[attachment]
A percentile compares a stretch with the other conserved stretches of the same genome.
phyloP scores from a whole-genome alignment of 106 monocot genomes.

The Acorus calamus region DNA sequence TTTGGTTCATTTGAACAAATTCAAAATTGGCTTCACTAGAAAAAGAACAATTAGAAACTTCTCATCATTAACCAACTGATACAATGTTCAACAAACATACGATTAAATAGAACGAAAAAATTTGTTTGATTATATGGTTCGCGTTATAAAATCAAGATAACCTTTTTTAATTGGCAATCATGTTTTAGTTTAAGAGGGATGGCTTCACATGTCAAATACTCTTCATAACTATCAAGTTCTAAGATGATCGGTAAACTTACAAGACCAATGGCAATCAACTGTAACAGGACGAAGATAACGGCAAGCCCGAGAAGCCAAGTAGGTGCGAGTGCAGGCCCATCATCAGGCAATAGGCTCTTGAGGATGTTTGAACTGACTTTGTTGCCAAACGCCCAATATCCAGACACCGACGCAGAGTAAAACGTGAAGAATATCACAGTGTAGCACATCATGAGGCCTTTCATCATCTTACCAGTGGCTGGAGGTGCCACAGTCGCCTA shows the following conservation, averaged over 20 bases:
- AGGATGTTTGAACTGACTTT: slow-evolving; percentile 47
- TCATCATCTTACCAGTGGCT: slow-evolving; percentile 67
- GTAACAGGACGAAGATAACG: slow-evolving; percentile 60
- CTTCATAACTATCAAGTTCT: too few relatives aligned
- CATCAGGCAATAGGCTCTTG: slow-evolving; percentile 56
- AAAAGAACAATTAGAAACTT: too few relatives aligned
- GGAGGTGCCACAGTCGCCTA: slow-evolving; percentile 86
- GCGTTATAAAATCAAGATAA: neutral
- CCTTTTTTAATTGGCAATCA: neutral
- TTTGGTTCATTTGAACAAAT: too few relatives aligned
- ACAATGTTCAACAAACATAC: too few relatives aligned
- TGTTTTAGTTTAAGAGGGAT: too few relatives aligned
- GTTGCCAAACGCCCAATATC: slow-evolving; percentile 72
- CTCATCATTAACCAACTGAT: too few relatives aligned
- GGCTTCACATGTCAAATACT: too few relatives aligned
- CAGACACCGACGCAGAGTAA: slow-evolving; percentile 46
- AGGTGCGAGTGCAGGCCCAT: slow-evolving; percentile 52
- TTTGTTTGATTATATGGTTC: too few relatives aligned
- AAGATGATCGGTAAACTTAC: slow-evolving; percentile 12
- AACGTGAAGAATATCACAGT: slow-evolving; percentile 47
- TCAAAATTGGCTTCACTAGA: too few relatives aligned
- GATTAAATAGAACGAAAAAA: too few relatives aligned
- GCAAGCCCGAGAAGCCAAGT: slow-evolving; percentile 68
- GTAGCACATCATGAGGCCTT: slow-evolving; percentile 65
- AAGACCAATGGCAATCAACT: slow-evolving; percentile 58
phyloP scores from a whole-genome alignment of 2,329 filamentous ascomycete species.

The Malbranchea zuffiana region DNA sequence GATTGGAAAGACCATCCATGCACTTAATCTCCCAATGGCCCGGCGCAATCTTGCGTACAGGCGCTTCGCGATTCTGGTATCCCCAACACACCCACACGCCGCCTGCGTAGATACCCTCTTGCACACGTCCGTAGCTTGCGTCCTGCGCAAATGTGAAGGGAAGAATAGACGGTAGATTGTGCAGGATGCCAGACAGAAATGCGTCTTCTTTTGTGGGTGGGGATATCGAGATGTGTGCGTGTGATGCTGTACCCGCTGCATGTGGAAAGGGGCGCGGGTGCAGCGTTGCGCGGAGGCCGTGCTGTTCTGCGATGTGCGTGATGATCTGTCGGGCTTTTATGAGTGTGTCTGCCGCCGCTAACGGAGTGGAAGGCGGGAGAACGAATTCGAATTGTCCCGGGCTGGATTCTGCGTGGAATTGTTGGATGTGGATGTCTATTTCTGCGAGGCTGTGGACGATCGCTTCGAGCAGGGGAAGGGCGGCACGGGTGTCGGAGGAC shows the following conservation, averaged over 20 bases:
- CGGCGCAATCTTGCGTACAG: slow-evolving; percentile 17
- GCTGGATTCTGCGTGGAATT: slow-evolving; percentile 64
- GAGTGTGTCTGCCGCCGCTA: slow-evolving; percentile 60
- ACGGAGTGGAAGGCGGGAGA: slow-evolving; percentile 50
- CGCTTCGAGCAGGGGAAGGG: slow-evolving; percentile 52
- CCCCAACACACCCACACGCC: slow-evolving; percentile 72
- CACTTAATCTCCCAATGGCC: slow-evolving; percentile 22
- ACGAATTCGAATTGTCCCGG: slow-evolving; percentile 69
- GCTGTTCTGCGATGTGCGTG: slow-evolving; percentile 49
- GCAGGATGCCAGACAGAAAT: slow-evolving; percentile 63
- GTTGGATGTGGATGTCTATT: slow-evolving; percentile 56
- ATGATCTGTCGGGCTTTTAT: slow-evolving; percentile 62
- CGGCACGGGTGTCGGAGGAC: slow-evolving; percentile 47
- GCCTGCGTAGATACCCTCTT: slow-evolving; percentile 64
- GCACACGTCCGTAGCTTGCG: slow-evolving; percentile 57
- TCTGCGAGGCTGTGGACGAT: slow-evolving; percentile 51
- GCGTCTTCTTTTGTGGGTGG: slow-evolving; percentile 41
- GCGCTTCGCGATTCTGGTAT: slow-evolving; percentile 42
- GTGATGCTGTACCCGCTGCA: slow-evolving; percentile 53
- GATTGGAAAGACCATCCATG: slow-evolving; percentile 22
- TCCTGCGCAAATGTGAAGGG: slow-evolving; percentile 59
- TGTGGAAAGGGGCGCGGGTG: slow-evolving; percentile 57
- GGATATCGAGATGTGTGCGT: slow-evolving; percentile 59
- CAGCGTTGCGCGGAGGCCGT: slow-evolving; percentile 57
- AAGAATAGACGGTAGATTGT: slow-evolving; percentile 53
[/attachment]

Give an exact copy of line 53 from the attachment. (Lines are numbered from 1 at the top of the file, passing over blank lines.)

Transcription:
- GGATATCGAGATGTGTGCGT: slow-evolving; percentile 59